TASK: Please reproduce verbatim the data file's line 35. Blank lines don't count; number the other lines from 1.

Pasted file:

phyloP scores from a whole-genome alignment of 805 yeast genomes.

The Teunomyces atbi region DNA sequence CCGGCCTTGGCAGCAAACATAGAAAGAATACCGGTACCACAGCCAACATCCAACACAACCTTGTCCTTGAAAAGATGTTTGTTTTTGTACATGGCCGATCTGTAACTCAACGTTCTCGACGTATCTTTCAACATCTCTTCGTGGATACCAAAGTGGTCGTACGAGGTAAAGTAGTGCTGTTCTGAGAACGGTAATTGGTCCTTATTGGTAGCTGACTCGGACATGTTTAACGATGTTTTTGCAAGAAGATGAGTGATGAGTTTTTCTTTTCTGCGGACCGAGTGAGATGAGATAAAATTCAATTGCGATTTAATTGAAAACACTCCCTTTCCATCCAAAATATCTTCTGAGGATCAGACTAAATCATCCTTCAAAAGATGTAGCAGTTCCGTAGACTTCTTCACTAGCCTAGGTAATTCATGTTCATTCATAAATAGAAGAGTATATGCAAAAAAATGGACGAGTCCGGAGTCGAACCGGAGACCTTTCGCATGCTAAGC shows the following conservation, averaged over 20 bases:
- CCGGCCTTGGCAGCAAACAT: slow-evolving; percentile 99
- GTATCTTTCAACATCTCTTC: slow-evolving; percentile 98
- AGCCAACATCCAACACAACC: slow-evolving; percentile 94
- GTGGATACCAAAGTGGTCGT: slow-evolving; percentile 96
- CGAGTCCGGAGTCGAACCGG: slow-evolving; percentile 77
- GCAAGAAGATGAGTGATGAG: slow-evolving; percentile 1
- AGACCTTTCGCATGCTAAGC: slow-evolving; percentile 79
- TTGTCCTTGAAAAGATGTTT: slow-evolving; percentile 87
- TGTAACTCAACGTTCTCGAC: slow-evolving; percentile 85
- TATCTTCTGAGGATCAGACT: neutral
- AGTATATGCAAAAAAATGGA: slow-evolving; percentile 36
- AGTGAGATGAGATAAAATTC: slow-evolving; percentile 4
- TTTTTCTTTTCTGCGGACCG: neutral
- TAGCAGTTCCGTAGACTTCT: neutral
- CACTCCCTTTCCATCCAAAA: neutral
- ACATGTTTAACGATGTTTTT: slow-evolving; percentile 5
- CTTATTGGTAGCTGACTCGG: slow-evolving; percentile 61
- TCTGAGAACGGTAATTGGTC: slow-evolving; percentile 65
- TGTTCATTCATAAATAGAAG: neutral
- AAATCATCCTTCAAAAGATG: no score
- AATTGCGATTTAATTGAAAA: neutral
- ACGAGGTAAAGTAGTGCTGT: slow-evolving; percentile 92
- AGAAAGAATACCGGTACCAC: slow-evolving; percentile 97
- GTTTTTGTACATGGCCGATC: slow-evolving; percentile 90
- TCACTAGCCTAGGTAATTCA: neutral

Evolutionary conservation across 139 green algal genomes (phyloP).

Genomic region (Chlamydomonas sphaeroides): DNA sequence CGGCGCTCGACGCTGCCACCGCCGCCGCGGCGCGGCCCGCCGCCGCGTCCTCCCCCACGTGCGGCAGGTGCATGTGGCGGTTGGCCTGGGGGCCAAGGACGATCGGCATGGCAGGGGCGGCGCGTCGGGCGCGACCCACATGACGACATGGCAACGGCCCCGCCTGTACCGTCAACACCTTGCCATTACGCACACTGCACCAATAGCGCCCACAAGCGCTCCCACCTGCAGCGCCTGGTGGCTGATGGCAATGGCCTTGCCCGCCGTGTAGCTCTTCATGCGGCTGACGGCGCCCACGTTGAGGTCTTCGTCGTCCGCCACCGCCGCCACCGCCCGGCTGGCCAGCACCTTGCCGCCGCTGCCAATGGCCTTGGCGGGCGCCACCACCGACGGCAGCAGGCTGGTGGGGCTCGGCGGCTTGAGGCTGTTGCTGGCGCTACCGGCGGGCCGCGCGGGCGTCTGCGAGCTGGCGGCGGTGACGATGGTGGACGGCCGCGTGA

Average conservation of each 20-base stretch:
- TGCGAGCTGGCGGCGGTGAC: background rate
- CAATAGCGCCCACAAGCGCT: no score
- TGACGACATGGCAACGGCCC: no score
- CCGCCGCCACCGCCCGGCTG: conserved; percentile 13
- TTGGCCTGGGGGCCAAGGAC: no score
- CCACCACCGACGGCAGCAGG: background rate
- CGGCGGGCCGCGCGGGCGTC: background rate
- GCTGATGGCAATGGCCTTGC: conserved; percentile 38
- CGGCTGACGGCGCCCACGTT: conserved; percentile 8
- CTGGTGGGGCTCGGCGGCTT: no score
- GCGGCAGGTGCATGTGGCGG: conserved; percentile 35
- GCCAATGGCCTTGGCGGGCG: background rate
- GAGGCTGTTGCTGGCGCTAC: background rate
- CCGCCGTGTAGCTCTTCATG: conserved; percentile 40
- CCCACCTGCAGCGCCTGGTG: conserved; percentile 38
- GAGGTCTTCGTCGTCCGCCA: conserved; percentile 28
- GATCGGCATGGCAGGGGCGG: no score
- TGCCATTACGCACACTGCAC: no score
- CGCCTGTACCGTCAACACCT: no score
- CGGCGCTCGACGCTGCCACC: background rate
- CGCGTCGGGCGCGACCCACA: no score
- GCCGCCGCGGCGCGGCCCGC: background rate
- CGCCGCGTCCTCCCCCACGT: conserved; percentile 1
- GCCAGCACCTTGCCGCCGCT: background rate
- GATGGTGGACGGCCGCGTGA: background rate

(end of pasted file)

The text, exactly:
- TTGGCCTGGGGGCCAAGGAC: no score